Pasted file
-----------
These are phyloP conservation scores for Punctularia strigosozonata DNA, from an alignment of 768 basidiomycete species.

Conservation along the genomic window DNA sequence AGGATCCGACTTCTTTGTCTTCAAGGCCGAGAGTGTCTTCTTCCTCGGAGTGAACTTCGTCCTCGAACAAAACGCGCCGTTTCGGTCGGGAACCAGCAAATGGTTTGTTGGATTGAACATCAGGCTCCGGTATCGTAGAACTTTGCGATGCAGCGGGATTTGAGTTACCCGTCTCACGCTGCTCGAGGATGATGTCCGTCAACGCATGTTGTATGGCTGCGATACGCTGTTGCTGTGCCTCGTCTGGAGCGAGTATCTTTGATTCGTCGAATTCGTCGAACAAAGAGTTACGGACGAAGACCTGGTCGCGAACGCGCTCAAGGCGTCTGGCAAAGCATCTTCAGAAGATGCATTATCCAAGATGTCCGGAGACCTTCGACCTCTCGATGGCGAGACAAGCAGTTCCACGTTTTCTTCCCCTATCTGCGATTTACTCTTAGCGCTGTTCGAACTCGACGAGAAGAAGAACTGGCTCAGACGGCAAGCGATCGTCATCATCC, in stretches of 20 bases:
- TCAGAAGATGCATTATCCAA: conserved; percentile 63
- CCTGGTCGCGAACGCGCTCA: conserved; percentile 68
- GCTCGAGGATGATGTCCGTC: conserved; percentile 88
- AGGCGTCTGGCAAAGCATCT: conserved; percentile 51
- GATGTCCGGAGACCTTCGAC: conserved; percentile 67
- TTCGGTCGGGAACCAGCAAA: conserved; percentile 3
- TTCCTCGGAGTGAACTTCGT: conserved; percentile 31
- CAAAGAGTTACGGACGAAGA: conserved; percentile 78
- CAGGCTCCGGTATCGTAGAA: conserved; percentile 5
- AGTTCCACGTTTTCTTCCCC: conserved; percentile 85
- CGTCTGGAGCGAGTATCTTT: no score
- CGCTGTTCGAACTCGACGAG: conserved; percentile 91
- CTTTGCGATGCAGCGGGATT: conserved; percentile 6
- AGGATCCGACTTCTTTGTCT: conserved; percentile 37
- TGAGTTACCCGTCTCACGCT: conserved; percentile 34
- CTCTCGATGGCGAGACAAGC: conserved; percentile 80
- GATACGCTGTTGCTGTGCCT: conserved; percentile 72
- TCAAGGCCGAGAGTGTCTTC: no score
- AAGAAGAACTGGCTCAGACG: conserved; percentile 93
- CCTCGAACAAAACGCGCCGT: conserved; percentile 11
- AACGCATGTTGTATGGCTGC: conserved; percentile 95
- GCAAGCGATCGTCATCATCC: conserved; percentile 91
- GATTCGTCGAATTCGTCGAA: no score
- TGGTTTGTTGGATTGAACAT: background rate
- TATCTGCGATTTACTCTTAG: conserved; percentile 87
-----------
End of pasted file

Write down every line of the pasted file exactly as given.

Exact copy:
These are phyloP conservation scores for Punctularia strigosozonata DNA, from an alignment of 768 basidiomycete species.

Conservation along the genomic window DNA sequence AGGATCCGACTTCTTTGTCTTCAAGGCCGAGAGTGTCTTCTTCCTCGGAGTGAACTTCGTCCTCGAACAAAACGCGCCGTTTCGGTCGGGAACCAGCAAATGGTTTGTTGGATTGAACATCAGGCTCCGGTATCGTAGAACTTTGCGATGCAGCGGGATTTGAGTTACCCGTCTCACGCTGCTCGAGGATGATGTCCGTCAACGCATGTTGTATGGCTGCGATACGCTGTTGCTGTGCCTCGTCTGGAGCGAGTATCTTTGATTCGTCGAATTCGTCGAACAAAGAGTTACGGACGAAGACCTGGTCGCGAACGCGCTCAAGGCGTCTGGCAAAGCATCTTCAGAAGATGCATTATCCAAGATGTCCGGAGACCTTCGACCTCTCGATGGCGAGACAAGCAGTTCCACGTTTTCTTCCCCTATCTGCGATTTACTCTTAGCGCTGTTCGAACTCGACGAGAAGAAGAACTGGCTCAGACGGCAAGCGATCGTCATCATCC, in stretches of 20 bases:
- TCAGAAGATGCATTATCCAA: conserved; percentile 63
- CCTGGTCGCGAACGCGCTCA: conserved; percentile 68
- GCTCGAGGATGATGTCCGTC: conserved; percentile 88
- AGGCGTCTGGCAAAGCATCT: conserved; percentile 51
- GATGTCCGGAGACCTTCGAC: conserved; percentile 67
- TTCGGTCGGGAACCAGCAAA: conserved; percentile 3
- TTCCTCGGAGTGAACTTCGT: conserved; percentile 31
- CAAAGAGTTACGGACGAAGA: conserved; percentile 78
- CAGGCTCCGGTATCGTAGAA: conserved; percentile 5
- AGTTCCACGTTTTCTTCCCC: conserved; percentile 85
- CGTCTGGAGCGAGTATCTTT: no score
- CGCTGTTCGAACTCGACGAG: conserved; percentile 91
- CTTTGCGATGCAGCGGGATT: conserved; percentile 6
- AGGATCCGACTTCTTTGTCT: conserved; percentile 37
- TGAGTTACCCGTCTCACGCT: conserved; percentile 34
- CTCTCGATGGCGAGACAAGC: conserved; percentile 80
- GATACGCTGTTGCTGTGCCT: conserved; percentile 72
- TCAAGGCCGAGAGTGTCTTC: no score
- AAGAAGAACTGGCTCAGACG: conserved; percentile 93
- CCTCGAACAAAACGCGCCGT: conserved; percentile 11
- AACGCATGTTGTATGGCTGC: conserved; percentile 95
- GCAAGCGATCGTCATCATCC: conserved; percentile 91
- GATTCGTCGAATTCGTCGAA: no score
- TGGTTTGTTGGATTGAACAT: background rate
- TATCTGCGATTTACTCTTAG: conserved; percentile 87